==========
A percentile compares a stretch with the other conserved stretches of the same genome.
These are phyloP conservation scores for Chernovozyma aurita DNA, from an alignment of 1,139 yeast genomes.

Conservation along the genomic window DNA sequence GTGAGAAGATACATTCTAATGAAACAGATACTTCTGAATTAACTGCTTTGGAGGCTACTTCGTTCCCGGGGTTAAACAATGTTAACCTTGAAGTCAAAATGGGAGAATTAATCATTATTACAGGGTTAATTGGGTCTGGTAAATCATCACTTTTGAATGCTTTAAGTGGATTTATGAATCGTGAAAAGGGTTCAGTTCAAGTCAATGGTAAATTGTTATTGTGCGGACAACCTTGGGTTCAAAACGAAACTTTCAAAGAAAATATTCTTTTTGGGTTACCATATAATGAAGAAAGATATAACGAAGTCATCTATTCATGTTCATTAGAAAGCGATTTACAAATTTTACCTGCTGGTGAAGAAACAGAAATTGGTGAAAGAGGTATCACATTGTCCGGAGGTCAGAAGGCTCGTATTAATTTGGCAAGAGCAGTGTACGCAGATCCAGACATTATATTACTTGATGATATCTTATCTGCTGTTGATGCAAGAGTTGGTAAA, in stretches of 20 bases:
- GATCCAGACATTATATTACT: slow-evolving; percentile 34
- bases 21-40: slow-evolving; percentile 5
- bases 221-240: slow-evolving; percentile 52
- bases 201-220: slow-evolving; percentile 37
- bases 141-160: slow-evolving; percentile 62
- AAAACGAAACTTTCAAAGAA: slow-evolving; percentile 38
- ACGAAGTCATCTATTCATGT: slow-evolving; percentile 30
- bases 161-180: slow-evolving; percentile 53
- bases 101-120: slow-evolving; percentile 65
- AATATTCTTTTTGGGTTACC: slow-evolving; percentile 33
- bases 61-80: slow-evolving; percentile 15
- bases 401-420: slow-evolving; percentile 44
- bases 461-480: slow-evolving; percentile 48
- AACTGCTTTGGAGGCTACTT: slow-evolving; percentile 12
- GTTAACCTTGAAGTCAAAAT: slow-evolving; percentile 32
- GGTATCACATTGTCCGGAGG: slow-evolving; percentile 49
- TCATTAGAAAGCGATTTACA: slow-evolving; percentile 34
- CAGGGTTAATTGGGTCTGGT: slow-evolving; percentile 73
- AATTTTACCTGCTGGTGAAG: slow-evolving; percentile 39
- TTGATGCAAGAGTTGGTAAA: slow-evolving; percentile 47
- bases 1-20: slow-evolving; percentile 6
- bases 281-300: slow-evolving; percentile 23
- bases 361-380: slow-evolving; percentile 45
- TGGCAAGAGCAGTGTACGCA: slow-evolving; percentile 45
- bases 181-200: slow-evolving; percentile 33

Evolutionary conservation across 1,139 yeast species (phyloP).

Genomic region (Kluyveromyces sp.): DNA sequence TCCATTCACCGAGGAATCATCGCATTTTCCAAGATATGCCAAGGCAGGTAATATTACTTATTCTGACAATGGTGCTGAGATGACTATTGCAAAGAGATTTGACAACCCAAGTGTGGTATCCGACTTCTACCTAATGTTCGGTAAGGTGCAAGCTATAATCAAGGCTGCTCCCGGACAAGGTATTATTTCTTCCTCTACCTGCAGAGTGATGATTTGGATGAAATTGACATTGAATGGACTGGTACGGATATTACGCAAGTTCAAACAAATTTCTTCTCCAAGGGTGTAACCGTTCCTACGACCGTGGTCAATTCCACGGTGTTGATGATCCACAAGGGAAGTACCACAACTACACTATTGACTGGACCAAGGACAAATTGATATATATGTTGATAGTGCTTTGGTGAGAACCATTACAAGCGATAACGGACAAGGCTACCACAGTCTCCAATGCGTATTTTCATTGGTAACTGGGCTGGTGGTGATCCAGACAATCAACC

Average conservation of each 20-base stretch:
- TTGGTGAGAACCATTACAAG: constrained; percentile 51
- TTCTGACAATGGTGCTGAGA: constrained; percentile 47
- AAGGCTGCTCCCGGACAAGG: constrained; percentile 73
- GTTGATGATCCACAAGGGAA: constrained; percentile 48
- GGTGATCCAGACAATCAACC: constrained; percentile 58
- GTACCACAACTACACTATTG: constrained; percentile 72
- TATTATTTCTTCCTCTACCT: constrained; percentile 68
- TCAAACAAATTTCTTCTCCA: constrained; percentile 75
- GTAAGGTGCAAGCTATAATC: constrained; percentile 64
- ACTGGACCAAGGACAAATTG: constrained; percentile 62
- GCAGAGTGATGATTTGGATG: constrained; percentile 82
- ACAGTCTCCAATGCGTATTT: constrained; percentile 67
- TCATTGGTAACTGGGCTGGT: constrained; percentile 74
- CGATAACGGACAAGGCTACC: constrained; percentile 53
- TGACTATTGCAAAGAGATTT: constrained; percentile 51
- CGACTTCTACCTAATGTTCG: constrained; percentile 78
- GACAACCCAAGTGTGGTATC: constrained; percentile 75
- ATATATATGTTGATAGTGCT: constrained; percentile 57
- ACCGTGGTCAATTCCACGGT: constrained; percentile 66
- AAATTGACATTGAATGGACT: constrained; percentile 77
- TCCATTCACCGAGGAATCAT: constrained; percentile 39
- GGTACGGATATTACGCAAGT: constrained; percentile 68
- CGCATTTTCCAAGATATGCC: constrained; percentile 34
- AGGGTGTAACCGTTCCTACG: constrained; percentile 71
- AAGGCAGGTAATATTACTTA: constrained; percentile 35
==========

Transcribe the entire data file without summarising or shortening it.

A percentile compares a stretch with the other conserved stretches of the same genome.
These are phyloP conservation scores for Chernovozyma aurita DNA, from an alignment of 1,139 yeast genomes.

Conservation along the genomic window DNA sequence GTGAGAAGATACATTCTAATGAAACAGATACTTCTGAATTAACTGCTTTGGAGGCTACTTCGTTCCCGGGGTTAAACAATGTTAACCTTGAAGTCAAAATGGGAGAATTAATCATTATTACAGGGTTAATTGGGTCTGGTAAATCATCACTTTTGAATGCTTTAAGTGGATTTATGAATCGTGAAAAGGGTTCAGTTCAAGTCAATGGTAAATTGTTATTGTGCGGACAACCTTGGGTTCAAAACGAAACTTTCAAAGAAAATATTCTTTTTGGGTTACCATATAATGAAGAAAGATATAACGAAGTCATCTATTCATGTTCATTAGAAAGCGATTTACAAATTTTACCTGCTGGTGAAGAAACAGAAATTGGTGAAAGAGGTATCACATTGTCCGGAGGTCAGAAGGCTCGTATTAATTTGGCAAGAGCAGTGTACGCAGATCCAGACATTATATTACTTGATGATATCTTATCTGCTGTTGATGCAAGAGTTGGTAAA, in stretches of 20 bases:
- GATCCAGACATTATATTACT: slow-evolving; percentile 34
- bases 21-40: slow-evolving; percentile 5
- bases 221-240: slow-evolving; percentile 52
- bases 201-220: slow-evolving; percentile 37
- bases 141-160: slow-evolving; percentile 62
- AAAACGAAACTTTCAAAGAA: slow-evolving; percentile 38
- ACGAAGTCATCTATTCATGT: slow-evolving; percentile 30
- bases 161-180: slow-evolving; percentile 53
- bases 101-120: slow-evolving; percentile 65
- AATATTCTTTTTGGGTTACC: slow-evolving; percentile 33
- bases 61-80: slow-evolving; percentile 15
- bases 401-420: slow-evolving; percentile 44
- bases 461-480: slow-evolving; percentile 48
- AACTGCTTTGGAGGCTACTT: slow-evolving; percentile 12
- GTTAACCTTGAAGTCAAAAT: slow-evolving; percentile 32
- GGTATCACATTGTCCGGAGG: slow-evolving; percentile 49
- TCATTAGAAAGCGATTTACA: slow-evolving; percentile 34
- CAGGGTTAATTGGGTCTGGT: slow-evolving; percentile 73
- AATTTTACCTGCTGGTGAAG: slow-evolving; percentile 39
- TTGATGCAAGAGTTGGTAAA: slow-evolving; percentile 47
- bases 1-20: slow-evolving; percentile 6
- bases 281-300: slow-evolving; percentile 23
- bases 361-380: slow-evolving; percentile 45
- TGGCAAGAGCAGTGTACGCA: slow-evolving; percentile 45
- bases 181-200: slow-evolving; percentile 33

Evolutionary conservation across 1,139 yeast species (phyloP).

Genomic region (Kluyveromyces sp.): DNA sequence TCCATTCACCGAGGAATCATCGCATTTTCCAAGATATGCCAAGGCAGGTAATATTACTTATTCTGACAATGGTGCTGAGATGACTATTGCAAAGAGATTTGACAACCCAAGTGTGGTATCCGACTTCTACCTAATGTTCGGTAAGGTGCAAGCTATAATCAAGGCTGCTCCCGGACAAGGTATTATTTCTTCCTCTACCTGCAGAGTGATGATTTGGATGAAATTGACATTGAATGGACTGGTACGGATATTACGCAAGTTCAAACAAATTTCTTCTCCAAGGGTGTAACCGTTCCTACGACCGTGGTCAATTCCACGGTGTTGATGATCCACAAGGGAAGTACCACAACTACACTATTGACTGGACCAAGGACAAATTGATATATATGTTGATAGTGCTTTGGTGAGAACCATTACAAGCGATAACGGACAAGGCTACCACAGTCTCCAATGCGTATTTTCATTGGTAACTGGGCTGGTGGTGATCCAGACAATCAACC

Average conservation of each 20-base stretch:
- TTGGTGAGAACCATTACAAG: constrained; percentile 51
- TTCTGACAATGGTGCTGAGA: constrained; percentile 47
- AAGGCTGCTCCCGGACAAGG: constrained; percentile 73
- GTTGATGATCCACAAGGGAA: constrained; percentile 48
- GGTGATCCAGACAATCAACC: constrained; percentile 58
- GTACCACAACTACACTATTG: constrained; percentile 72
- TATTATTTCTTCCTCTACCT: constrained; percentile 68
- TCAAACAAATTTCTTCTCCA: constrained; percentile 75
- GTAAGGTGCAAGCTATAATC: constrained; percentile 64
- ACTGGACCAAGGACAAATTG: constrained; percentile 62
- GCAGAGTGATGATTTGGATG: constrained; percentile 82
- ACAGTCTCCAATGCGTATTT: constrained; percentile 67
- TCATTGGTAACTGGGCTGGT: constrained; percentile 74
- CGATAACGGACAAGGCTACC: constrained; percentile 53
- TGACTATTGCAAAGAGATTT: constrained; percentile 51
- CGACTTCTACCTAATGTTCG: constrained; percentile 78
- GACAACCCAAGTGTGGTATC: constrained; percentile 75
- ATATATATGTTGATAGTGCT: constrained; percentile 57
- ACCGTGGTCAATTCCACGGT: constrained; percentile 66
- AAATTGACATTGAATGGACT: constrained; percentile 77
- TCCATTCACCGAGGAATCAT: constrained; percentile 39
- GGTACGGATATTACGCAAGT: constrained; percentile 68
- CGCATTTTCCAAGATATGCC: constrained; percentile 34
- AGGGTGTAACCGTTCCTACG: constrained; percentile 71
- AAGGCAGGTAATATTACTTA: constrained; percentile 35